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These photographs capture the excess and exuberance of New York’s ’70s disco scene

Bill Bernstein dedicated three years of his life to capturing the essence of the ‘70s New York disco scene. Here, Simon Doherty talks to him about some of his most iconic photographs, including images of Studio 54, Larry Levan, Odyssey Disco Club Dancefloor — made famous by Saturday Night Fever in 1977 — and more

The year was 1977. The disco scene was peaking, bringing with it unprecedented levels of euphoria. A specific set of sociological conditions (post-Stonewall riot, post-onset of the women's liberation movement but pre-AIDS crisis) manifested into an intoxicating mixture of liberation, freedom and expression. Society’s norms and values were being ripped apart and rewritten. Nowhere was this political upheaval more visible than on the disco-soaked dancefloors of New York City. 

The eye of the disco storm at the time was one of the most legendary clubs ever, Studio 54. Nightclubs open and close all the time, but only a handful have redefined clubbing culture in some way. This was one of them. Long before documentary photographer Bill Bernstein spent 15 years on tour with Paul McCartney, acting as his personal photographer, he was commissioned by Village Voice to shoot a corporate event taking place in the daytime at Studio 54. He had never managed to get into the iconic club before. Like many of the legacy clubs (see: The Haçienda, Paradise Garage, Shoom, Berghain), entry was not easy, so he hid in the depths of the building, armed himself with Tri-X film, and waited for the regular club night to start. He was determined to capture the essence of whatever really went on at Studio 54.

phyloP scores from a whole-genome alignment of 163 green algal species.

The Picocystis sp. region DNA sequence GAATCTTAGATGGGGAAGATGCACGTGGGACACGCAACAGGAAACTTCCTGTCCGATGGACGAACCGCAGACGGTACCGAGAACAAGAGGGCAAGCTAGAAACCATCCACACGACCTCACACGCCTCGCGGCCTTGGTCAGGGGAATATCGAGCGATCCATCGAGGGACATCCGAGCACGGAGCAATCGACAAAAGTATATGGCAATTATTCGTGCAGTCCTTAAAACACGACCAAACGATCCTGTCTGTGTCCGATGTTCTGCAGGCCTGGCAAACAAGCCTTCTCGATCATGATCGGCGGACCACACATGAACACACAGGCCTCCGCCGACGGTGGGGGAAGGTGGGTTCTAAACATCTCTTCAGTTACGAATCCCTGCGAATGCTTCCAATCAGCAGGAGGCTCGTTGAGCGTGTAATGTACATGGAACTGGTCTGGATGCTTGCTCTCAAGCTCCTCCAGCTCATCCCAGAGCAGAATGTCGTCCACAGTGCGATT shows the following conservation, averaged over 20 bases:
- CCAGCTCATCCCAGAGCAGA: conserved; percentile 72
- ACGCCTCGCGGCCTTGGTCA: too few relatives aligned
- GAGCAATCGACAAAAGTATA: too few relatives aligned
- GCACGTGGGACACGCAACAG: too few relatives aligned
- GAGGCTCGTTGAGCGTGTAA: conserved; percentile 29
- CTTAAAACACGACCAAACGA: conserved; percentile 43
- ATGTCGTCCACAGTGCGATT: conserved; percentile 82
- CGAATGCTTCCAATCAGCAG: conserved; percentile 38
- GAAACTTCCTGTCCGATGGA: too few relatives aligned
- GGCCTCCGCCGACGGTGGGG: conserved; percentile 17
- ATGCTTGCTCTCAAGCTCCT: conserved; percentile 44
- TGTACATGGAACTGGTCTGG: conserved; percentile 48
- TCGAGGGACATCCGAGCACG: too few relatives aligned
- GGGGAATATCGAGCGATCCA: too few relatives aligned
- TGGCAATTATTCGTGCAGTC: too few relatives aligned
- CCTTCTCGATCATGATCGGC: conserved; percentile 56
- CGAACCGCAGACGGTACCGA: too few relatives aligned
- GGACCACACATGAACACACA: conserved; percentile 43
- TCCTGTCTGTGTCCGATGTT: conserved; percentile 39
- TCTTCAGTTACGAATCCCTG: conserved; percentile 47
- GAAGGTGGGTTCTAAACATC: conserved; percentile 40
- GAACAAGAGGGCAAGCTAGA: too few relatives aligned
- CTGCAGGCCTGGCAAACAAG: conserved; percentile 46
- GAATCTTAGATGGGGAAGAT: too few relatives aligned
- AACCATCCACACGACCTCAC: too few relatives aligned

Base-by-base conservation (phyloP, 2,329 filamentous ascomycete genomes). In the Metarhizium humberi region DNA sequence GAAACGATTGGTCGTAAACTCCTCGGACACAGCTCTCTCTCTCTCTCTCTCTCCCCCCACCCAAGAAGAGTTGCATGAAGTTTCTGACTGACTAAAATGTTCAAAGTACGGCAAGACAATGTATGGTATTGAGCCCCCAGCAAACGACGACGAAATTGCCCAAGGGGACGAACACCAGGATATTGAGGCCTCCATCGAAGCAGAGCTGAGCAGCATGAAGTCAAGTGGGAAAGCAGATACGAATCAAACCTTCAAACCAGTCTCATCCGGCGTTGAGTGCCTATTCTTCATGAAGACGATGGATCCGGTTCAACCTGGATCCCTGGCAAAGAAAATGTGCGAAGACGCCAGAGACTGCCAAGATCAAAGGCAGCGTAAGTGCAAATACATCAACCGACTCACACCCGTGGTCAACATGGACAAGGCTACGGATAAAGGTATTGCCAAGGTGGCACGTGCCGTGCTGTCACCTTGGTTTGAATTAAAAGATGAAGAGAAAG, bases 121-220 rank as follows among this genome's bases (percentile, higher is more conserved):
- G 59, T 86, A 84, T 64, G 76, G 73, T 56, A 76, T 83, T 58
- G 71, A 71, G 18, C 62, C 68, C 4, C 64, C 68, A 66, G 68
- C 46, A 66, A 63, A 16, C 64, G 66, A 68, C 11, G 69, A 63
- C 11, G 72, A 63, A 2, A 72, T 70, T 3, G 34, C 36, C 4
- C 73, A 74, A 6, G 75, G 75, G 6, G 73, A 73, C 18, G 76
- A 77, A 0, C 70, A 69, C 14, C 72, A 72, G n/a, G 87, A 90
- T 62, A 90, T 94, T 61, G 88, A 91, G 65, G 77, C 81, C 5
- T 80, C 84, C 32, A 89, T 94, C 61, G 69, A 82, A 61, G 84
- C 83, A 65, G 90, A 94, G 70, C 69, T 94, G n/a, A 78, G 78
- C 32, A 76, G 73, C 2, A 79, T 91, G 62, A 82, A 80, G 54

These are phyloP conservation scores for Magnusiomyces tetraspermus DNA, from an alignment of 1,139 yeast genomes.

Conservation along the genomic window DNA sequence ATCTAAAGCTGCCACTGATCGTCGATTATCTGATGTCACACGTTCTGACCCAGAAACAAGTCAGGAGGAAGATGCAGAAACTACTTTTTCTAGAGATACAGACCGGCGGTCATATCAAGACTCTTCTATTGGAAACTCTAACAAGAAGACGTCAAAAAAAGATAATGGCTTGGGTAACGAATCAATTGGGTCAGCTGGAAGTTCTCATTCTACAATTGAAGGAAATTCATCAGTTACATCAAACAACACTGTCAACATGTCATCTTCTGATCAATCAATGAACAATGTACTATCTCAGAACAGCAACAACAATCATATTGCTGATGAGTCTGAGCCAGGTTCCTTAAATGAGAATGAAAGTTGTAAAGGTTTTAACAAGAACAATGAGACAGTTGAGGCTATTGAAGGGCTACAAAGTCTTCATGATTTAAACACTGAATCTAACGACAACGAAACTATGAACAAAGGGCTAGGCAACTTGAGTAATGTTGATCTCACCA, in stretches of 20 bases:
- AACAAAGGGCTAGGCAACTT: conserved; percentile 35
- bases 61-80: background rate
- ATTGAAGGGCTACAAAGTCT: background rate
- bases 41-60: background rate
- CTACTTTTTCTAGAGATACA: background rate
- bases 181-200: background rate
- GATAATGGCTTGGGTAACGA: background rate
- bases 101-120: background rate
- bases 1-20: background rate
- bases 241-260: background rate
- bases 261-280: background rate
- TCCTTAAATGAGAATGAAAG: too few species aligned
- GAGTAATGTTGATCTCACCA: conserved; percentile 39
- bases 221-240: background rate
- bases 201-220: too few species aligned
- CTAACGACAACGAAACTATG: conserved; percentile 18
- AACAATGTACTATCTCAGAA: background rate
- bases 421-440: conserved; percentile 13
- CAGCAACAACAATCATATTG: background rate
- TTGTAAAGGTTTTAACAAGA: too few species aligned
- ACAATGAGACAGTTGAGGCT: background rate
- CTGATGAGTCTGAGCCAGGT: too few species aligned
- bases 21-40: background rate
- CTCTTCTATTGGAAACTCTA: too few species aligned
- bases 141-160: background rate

Finding himself in the right place at the right time, Bernstein then dedicated the next three years to documenting the revolutionary dancefloors of disco’s peak and the characters that inhabited them. Following his ‘Last Dance’ exhibition at Defected HQ (which ran from 19th — 29th April) we asked him to talk us through some of his work from that time.

 

Paradise Garage, 1979

“It was a hot summer night, probably around 3:30 in the morning. It was really hot actually. I was standing on a little bleacher and watching the crowd. I remember feeling really high from the smell of poppers and the marijuana fumes in the air. I really caught a buzz just being there. I was hot, I was high, and the music and the sound system was amazing.

“As you were entering Paradise Garage from the street level, you went up this ramp. It was an old car garage, so it was a car ramp. But they had lights on the side that made it look like an aeroplane runway. You walked up the ramp with your group of friends and as you got closer to the second floor, you could start to feel the bass pounding through your feet and vibrating your entire lower extremities. As you got closer, you started to hear the noise. And then as you got to the door and the door opened, you would just be overtaken by the sound. Your whole body would shake, your head was buzzing.